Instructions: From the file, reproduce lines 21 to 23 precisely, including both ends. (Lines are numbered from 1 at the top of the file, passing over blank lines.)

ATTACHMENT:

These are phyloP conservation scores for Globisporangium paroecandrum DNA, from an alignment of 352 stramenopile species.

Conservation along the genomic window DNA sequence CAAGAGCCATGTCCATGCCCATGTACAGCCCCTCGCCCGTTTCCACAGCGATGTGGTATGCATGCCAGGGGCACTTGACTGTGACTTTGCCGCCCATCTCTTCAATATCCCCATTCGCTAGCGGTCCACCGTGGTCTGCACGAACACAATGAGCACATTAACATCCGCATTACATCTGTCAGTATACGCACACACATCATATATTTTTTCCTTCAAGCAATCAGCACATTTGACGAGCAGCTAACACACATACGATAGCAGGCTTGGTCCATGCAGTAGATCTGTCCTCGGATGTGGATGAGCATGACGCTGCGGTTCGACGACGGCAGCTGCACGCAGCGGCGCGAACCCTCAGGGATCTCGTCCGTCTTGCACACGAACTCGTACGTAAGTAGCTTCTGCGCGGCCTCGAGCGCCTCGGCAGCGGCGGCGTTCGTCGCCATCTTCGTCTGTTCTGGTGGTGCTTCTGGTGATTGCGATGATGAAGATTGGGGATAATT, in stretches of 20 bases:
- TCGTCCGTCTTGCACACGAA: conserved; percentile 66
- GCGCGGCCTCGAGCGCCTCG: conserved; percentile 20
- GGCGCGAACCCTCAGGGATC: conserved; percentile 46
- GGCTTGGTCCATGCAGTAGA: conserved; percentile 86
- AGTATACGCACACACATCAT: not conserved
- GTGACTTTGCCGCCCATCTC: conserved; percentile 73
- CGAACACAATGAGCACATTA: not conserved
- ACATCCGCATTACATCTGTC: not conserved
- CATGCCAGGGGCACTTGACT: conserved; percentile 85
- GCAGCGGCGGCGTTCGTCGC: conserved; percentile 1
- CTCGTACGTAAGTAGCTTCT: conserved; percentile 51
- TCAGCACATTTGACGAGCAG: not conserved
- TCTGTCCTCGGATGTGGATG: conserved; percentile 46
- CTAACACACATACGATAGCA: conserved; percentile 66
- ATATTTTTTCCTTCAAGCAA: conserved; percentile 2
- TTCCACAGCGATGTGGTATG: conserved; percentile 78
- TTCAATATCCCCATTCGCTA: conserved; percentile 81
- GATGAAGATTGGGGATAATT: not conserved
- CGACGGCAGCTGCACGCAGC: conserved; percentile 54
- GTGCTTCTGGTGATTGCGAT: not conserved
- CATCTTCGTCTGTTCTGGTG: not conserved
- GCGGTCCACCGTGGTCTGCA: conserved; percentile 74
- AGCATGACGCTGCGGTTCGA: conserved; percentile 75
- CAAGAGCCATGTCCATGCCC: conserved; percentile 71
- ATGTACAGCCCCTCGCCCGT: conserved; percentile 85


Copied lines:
- CGACGGCAGCTGCACGCAGC: conserved; percentile 54
- GTGCTTCTGGTGATTGCGAT: not conserved
- CATCTTCGTCTGTTCTGGTG: not conserved